The EU does not need to reinvent the wheel on this issue. It already has mobility partnerships with some countries, through which visa issuance is linked to more effective border controls by countries of origin and transit, although the overall focus of these partnerships was prevention of illegal immigration rather than labour mobility. So far, only Tunisia and Morocco among North African countries have mobility partnerships with the EU. No mobility partnership has been signed with any sub-Saharan countries.
The European Commission has, on numerous occasions, considered a ‘grand bargain’ that accepts some legal migration for stricter implementation of readmission agreements. These deals have been dropped in many cases because of political constraints (even mentioning legal economic migration sounds toxic to the European electorate). But even if there was public buy-in, the EU has its hands tied because it holds very few powers for issuing work visas, most of which rest in the hands of member states.
The EU may not have the overall power to issue work visas, but it could incentivise member states to get on board with its plans, particularly if there is a clear link between granting work visas for legal migration and being protected from illegal migration by readmission agreements. This system could be implemented either through enhanced cooperation, as per the Lisbon Treaty, or through multilateral agreements between interested EU member states and each country of origin or transit.
Fair and quick procedures for asylum-seekers
Readmission agreements come into force when an asylum-seeker’s application is rejected or when an economic migrant is trying to illegally enter an EU member state. However, the system for processing asylum-seekers, and assessing the validity of their applications, needs to be improved to make it fairer and more efficient.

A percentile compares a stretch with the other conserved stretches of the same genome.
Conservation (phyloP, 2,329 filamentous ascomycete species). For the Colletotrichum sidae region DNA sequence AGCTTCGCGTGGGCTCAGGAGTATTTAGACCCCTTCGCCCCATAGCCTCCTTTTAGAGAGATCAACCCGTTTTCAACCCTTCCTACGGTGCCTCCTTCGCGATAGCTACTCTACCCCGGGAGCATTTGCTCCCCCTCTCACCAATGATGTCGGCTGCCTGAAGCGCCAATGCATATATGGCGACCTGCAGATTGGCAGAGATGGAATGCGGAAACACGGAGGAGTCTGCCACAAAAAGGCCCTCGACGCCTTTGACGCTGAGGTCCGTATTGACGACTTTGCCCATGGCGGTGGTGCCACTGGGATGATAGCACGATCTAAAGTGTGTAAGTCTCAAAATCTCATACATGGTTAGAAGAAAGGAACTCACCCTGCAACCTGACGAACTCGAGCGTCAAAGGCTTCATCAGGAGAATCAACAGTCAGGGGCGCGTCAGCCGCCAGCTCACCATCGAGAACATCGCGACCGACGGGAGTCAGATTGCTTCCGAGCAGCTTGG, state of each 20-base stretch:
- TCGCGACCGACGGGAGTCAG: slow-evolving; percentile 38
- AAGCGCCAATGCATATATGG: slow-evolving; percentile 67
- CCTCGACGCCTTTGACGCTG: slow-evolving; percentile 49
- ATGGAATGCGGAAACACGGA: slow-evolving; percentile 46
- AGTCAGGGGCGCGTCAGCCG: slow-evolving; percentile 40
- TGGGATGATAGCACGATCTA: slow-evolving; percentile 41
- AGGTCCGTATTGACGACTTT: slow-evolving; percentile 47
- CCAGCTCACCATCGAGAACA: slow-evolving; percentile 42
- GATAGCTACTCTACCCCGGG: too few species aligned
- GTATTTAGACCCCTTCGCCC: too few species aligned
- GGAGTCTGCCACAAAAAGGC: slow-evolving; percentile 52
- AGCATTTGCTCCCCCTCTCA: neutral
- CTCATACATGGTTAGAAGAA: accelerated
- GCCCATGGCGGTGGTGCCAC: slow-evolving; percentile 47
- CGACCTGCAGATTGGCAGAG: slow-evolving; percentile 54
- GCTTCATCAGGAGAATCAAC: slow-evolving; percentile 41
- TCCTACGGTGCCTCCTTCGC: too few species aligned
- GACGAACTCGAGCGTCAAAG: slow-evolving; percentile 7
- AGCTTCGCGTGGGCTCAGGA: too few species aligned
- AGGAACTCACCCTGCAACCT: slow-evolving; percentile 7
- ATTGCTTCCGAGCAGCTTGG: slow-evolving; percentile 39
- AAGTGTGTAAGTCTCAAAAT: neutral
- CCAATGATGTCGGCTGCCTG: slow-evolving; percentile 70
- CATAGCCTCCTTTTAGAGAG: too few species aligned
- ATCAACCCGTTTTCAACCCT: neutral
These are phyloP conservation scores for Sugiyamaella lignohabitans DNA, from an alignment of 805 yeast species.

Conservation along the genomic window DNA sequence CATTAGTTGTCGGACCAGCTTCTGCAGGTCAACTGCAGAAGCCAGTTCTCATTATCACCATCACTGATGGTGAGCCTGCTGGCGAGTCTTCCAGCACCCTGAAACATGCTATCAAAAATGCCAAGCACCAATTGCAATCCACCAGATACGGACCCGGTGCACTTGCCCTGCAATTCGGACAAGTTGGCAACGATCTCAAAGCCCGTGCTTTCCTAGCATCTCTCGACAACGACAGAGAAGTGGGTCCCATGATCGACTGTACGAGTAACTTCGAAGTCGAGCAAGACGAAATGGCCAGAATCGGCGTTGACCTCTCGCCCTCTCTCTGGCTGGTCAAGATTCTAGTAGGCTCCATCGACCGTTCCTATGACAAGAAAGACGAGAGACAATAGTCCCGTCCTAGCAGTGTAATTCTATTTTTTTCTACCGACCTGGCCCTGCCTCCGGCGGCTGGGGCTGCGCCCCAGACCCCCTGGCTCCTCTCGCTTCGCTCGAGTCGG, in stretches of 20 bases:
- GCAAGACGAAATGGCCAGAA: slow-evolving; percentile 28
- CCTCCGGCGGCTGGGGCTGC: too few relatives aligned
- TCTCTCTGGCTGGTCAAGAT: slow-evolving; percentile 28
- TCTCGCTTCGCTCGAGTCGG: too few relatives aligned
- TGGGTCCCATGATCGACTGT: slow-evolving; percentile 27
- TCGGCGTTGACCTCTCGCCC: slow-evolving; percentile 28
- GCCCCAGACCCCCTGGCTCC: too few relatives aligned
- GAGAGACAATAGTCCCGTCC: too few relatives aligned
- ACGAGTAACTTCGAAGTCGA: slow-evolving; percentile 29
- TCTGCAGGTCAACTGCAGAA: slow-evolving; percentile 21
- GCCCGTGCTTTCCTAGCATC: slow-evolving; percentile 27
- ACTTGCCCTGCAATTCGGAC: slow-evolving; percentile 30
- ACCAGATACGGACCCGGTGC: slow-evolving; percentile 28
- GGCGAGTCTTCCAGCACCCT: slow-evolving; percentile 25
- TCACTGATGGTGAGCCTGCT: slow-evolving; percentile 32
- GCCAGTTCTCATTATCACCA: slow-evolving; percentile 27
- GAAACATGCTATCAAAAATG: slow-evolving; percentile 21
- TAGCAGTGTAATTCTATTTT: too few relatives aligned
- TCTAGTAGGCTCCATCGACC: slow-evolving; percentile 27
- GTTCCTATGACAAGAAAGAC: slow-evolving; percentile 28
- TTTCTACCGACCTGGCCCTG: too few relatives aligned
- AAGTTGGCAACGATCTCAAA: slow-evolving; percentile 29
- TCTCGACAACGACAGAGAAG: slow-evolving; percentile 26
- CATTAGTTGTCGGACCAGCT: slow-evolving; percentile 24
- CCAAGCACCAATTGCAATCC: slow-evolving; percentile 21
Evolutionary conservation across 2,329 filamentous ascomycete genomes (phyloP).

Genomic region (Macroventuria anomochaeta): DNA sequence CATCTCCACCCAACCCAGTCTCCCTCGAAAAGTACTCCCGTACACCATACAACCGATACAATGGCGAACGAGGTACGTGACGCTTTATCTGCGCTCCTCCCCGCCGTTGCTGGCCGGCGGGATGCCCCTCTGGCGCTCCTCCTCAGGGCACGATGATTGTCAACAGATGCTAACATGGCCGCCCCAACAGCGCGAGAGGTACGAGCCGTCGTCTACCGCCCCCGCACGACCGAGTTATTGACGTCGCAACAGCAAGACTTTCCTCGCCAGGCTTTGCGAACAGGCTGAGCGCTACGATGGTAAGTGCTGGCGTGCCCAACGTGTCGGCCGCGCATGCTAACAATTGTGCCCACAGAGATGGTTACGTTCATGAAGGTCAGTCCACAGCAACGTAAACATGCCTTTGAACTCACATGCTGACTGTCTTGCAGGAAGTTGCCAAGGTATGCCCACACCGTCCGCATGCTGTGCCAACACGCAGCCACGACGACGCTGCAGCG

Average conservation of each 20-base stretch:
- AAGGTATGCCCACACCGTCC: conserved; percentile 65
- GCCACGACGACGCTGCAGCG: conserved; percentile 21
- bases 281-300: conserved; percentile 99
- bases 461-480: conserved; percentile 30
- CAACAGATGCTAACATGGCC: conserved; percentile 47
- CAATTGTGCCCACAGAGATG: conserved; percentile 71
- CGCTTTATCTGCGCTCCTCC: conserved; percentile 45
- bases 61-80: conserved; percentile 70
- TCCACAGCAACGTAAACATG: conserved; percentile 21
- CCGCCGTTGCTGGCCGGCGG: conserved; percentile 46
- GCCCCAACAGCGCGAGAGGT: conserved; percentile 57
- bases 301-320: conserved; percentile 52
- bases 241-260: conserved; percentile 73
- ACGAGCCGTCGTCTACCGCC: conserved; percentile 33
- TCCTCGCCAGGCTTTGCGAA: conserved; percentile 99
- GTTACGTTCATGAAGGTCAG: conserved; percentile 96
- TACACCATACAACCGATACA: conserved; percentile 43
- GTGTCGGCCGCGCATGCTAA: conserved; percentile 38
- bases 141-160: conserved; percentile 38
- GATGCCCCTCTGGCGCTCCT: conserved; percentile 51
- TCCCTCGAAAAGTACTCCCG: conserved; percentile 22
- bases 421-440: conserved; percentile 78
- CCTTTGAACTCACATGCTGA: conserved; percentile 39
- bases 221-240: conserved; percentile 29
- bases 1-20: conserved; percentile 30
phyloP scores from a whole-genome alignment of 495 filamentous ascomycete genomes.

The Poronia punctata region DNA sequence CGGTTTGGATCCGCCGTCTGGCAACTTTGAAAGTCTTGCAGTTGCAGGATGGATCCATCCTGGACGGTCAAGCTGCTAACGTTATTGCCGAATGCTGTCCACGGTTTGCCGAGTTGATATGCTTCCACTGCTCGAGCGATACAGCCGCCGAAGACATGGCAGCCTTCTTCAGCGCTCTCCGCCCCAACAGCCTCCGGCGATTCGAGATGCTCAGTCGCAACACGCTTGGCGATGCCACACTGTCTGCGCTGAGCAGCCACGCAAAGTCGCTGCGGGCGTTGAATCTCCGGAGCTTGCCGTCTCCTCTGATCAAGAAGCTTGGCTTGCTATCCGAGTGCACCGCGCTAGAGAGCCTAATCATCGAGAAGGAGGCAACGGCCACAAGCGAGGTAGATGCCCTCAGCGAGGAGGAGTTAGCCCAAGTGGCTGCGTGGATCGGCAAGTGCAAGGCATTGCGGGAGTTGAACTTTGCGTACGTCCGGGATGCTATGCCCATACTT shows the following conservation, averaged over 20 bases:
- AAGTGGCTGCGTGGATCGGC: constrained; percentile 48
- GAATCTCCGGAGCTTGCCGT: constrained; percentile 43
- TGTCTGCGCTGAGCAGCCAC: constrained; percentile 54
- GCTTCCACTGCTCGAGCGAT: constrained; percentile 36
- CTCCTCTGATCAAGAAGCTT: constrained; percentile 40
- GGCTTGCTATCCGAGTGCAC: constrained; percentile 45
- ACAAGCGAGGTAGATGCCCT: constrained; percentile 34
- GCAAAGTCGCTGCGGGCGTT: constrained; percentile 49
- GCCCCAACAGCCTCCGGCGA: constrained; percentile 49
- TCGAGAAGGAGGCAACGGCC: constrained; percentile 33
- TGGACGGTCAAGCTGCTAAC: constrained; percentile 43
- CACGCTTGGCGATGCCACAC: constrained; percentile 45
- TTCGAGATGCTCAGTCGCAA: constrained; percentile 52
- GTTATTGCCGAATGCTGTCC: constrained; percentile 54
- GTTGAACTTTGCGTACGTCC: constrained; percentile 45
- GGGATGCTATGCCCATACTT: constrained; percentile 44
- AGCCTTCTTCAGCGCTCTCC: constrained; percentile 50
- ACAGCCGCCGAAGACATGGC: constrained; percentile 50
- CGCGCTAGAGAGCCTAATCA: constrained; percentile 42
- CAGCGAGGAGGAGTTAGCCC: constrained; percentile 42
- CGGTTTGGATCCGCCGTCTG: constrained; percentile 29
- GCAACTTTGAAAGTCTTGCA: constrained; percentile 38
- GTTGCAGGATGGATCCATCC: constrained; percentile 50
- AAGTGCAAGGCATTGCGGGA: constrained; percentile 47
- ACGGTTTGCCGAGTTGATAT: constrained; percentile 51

Today, asylum-seekers disembarking in Sicily can wait months, if not years, for their cases to be adjudicated. Italy recently changed its legislation to speed up asylum processing, but at the expense of eliminating in-person interviews. Instead, asylum-seekers must submit a short recorded clip explaining their situation, without any interaction with the panel. Although this change in procedure may reduce processing time − eliminating the wait time for asylum interviews − it undercuts the evaluation process by preventing applicants from effectively presenting their case.
Ultimately, the dilemma that comes with choosing between thorough processing (which takes time), and high-level but quick processing, is a false one. It is possible to be both thorough and efficient. The European Stability Initiative, a think-tank focused on southeast Europe and migration issues, published a comprehensive proposal which recommends that an EU Asylum Mission be deployed to EU ports of disembarkation, such as Sicily. This mission would “deal with claims within four weeks, while ensuring the quality of decisions through quality control mechanisms and trained staff, backed up by competent interpreters and with available legal aid”. This proposal offers a viable option for improving the asylum application process.
In addition, setting up an effective screening mechanism for asylum-seekers would help eliminate the need for them to risk the dangerous Mediterranean boat crossing in the first place by allowing for mechanisms in which asylum-seekers reach Europe safely and their applications can be quickly and fairly assessed. The EU should promote humanitarian corridors and sponsorships (see the Canadian model) for refugees, enabling EU individuals, organisations, or local communities to take responsibility for accepting and managing the resettlement of refugees. These refugees would be identified near their country of origin and be flown directly to Europe with a temporary visa, further undercutting the business model of smugglers. They would then undergo the fast and fair processing described above and their visa would have territorial limits, so they would not be allowed to leave the country of destination until their application has been fully processed.
Mattia Toaldo is a senior policy fellow for the Middle East and North Africa Programme at ECFR where he focuses on Libya and migration.